Something rotten

Who in their right mind compares a pro-Palestine protest to the Port Arthur massacre?

On April 28, 1996, a man shot and killed 35 people at Tasmania’s historic former convict settlement Port Arthur, wounding many others. The Port Arthur massacre was the worst in modern Australian history: men, women and children were shot in the head, the chest, the back, as the perpetrator gunned down victims at point-blank range. Although it led to changes to Australia’s gun laws, it remains a haunting mass murder that shaped the nation. On April 10, 2024, just over a fortnight ahead of the massacre’s 28th anniversary, a man gave a speech, declaring that “something is rotten in the state of Australia”. Delivering the Tom Hughes oration, Opposition Leader Peter Dutton took aim at Labor and the “woke” police, alleging that his opponents were enabling anti-Semitism, before going on to suggest the pro-Palestinian protests that took place outside the Sydney Opera House on October 9 “were akin to a Port Arthur moment in terms of their social significance”. Dutton claimed the PM had not “risen to that moment”, offering his own warning to the “recalcitrant minority”. There is indeed something rotten in the state of Australia: a divisive Opposition leader untethered from reality, offering up unhinged ramblings and apparently believing them to be reasonable.

Dutton said plenty of other outrageous things in last night’s speech, as he doubled down on criticism of the foreign affairs minister for daring to utter the words “Palestinian state” – most of them fairly predictable. “For a crass domestic political win, Penny Wong has irreparably damaged our relations with our ally Israel,” he said, as if Wong hadn’t merely raised what large parts of the world are talking about, including many of our allies. But it was when Dutton was discussing anti-Semitism, blaming the government for what he called an unprecedented rise, that things got especially foggy. Children, he claimed, were being “force-fed … anti-Israel hate” at school, and he vowed to safeguard Australia “from those who seek to destroy it”. “We must not surrender our civilisation to anti-civilisational forces,” he added conspiratorially. “In the wake of the events at the Sydney Opera House, I believe we need a reassertion of our cultural values to clear the moral fog.”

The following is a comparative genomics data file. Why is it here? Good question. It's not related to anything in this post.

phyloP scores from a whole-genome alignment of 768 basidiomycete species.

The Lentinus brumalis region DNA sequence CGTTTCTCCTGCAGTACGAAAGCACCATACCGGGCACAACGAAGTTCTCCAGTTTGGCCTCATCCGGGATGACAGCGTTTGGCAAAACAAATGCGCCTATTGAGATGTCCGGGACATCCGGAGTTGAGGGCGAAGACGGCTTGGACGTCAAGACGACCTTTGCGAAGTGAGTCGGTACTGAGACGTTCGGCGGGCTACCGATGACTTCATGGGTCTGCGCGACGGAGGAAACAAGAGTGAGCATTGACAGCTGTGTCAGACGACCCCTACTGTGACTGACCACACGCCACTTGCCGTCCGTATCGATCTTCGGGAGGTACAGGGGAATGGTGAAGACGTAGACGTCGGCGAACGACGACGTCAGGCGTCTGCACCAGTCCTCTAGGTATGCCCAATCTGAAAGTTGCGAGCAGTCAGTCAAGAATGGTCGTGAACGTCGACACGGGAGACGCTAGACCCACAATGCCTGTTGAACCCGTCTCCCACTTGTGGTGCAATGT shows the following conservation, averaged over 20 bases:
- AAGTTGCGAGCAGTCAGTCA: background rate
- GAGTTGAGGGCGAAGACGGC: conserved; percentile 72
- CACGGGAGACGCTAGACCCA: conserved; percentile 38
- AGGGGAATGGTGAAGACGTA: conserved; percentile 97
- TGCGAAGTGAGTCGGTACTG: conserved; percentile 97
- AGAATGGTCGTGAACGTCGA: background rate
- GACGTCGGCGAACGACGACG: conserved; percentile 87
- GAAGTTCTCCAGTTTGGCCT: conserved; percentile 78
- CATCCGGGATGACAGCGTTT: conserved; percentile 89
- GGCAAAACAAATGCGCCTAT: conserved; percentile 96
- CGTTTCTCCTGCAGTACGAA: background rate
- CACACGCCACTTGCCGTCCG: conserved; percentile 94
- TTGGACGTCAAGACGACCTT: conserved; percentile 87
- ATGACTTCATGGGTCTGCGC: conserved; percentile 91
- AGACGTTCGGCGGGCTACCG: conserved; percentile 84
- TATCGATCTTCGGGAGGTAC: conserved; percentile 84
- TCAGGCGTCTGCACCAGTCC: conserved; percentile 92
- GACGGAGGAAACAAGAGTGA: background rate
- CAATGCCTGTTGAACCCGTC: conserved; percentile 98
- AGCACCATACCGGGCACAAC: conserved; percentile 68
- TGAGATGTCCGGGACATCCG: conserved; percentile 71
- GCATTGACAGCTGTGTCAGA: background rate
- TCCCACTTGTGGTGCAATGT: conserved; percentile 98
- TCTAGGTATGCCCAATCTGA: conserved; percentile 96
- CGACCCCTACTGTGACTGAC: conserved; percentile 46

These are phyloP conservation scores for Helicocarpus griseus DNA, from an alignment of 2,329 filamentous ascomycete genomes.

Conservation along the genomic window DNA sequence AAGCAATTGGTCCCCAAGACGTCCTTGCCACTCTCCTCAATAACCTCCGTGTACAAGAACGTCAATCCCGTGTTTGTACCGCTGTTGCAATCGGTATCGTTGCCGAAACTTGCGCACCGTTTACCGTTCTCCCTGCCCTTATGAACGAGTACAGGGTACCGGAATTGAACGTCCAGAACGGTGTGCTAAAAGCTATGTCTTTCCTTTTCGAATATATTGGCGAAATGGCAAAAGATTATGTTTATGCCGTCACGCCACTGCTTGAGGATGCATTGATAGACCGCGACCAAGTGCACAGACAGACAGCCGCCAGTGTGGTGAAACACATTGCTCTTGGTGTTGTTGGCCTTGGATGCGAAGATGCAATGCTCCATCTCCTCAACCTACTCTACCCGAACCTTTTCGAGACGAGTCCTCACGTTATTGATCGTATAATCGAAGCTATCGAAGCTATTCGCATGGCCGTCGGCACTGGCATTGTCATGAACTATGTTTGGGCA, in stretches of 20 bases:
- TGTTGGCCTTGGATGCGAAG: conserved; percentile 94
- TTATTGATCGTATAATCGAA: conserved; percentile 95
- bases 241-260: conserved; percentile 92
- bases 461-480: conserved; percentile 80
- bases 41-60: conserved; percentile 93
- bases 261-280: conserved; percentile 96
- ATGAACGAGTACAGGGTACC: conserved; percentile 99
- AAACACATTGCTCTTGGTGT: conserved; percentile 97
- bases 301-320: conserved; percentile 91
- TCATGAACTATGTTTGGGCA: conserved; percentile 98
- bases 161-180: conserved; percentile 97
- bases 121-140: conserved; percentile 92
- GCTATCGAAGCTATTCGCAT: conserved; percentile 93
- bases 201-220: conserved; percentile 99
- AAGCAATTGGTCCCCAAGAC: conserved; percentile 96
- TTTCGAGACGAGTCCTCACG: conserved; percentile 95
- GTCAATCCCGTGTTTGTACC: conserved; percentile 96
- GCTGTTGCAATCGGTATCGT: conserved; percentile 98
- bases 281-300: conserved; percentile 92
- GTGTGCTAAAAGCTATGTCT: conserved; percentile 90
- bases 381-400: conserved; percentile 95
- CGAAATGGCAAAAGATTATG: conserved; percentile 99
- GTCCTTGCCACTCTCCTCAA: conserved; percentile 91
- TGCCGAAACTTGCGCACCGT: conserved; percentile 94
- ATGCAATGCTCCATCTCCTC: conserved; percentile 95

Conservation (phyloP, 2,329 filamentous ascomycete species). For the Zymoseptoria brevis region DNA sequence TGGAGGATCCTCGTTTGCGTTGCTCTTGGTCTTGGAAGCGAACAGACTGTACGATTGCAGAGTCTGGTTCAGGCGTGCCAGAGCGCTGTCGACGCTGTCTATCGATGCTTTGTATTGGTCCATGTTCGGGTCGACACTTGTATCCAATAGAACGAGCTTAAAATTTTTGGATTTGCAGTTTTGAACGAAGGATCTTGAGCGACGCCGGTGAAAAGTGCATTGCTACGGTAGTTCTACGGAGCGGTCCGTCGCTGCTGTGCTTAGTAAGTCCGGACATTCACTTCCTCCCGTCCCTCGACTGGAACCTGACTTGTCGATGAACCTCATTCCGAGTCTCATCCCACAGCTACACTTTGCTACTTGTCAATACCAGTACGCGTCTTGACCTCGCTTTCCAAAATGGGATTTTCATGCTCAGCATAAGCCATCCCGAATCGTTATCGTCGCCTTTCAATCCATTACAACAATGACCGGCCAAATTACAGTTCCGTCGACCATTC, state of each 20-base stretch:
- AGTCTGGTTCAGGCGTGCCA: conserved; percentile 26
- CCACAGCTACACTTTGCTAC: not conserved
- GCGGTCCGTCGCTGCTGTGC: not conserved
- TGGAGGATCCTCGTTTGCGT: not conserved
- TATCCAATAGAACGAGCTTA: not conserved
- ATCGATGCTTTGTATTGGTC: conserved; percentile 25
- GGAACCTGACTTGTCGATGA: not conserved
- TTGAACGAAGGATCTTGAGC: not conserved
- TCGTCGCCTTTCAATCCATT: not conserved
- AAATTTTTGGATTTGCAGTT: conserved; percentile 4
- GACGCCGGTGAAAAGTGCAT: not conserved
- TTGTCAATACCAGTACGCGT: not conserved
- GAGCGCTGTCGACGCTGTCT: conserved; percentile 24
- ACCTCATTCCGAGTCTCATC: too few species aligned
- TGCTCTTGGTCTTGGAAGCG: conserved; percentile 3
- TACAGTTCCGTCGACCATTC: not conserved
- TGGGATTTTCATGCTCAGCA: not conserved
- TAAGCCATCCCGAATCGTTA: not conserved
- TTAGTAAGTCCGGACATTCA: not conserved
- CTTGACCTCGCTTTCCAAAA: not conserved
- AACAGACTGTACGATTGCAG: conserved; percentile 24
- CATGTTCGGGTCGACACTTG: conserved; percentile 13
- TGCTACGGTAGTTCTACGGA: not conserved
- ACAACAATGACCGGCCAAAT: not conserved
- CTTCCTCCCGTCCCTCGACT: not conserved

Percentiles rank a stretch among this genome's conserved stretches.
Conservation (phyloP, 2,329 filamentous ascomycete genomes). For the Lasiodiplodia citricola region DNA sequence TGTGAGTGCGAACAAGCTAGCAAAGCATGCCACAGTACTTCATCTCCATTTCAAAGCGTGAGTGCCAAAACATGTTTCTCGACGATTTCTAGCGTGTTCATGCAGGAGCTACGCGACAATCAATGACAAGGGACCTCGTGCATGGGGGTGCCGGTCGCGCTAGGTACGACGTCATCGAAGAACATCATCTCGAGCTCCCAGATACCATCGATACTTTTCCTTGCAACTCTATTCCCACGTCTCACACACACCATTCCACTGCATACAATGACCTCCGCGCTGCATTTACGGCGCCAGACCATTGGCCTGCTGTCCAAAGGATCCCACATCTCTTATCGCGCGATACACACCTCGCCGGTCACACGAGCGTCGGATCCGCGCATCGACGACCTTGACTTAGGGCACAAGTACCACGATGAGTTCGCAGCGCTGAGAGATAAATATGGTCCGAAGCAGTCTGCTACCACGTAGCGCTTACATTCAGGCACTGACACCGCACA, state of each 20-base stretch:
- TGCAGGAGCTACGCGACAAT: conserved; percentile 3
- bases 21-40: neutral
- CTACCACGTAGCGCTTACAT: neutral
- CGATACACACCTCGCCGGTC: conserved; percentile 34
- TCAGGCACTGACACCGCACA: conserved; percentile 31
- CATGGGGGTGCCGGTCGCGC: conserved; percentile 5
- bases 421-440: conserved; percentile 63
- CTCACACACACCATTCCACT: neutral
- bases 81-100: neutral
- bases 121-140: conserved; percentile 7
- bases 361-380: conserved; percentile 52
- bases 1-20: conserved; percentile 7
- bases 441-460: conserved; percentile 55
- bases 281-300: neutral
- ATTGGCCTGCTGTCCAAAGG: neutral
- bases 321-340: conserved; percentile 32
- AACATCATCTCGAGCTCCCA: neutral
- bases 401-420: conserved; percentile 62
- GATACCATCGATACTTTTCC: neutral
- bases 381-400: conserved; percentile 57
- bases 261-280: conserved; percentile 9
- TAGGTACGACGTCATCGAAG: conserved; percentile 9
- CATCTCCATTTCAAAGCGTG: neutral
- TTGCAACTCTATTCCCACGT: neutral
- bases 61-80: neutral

It gets quite exhausting trying to find new ways to write about Peter Dutton’s vile rhetoric, to give it the condemnation it deserves without sounding like a broken record. But it goes without saying that there is something deeply wrong with comparing a pro-Palestine protest to a massacre, no matter what you thought of those protests. (It is interesting to note that The Australian made no mention of the Port Arthur comments in its write-up of Dutton’s remarks, perhaps considering it a bridge too far even for News Corp.) Labor MP Brian Mitchell, who represents the Port Arthur area, has called on Dutton to “reflect” and “refrain from making such divisive and inflammatory comments”, noting that “the Australian people put politics aside and came together in common purpose” following the tragedy. Asked today whether he stood by his comments, Dutton doubled down, claiming that Anthony Albanese was a “weak” leader, while denying he was making a direct comparison between the incidents and attacking the ABC journalist for attempting to “tarnish” him.

Does Dutton actually believe what he is saying? That a pro-Palestine protest, and not the war in Gaza, is what has led to a breakdown in social cohesion in Australia, and that the PM is personally responsible? That the protests of October 9 are akin to the 1996 massacre “in terms of social significance”, and “our way of life” is at threat? That the government “has failed to provide the moral clarity which distinguishes the lawful from the lawless, which differentiates civilisation from barbarism, and which discerns the good from the evil”? The Opposition leader has made a career out of incendiary commentary, willing to use all sorts of tragedies to his own political ends. But it’s increasingly apparent that it’s Dutton himself who is creating this rotten moral fog, in which it is perfectly normal to evoke a deadly massacre in an attempt to condemn those who are crying out against another.

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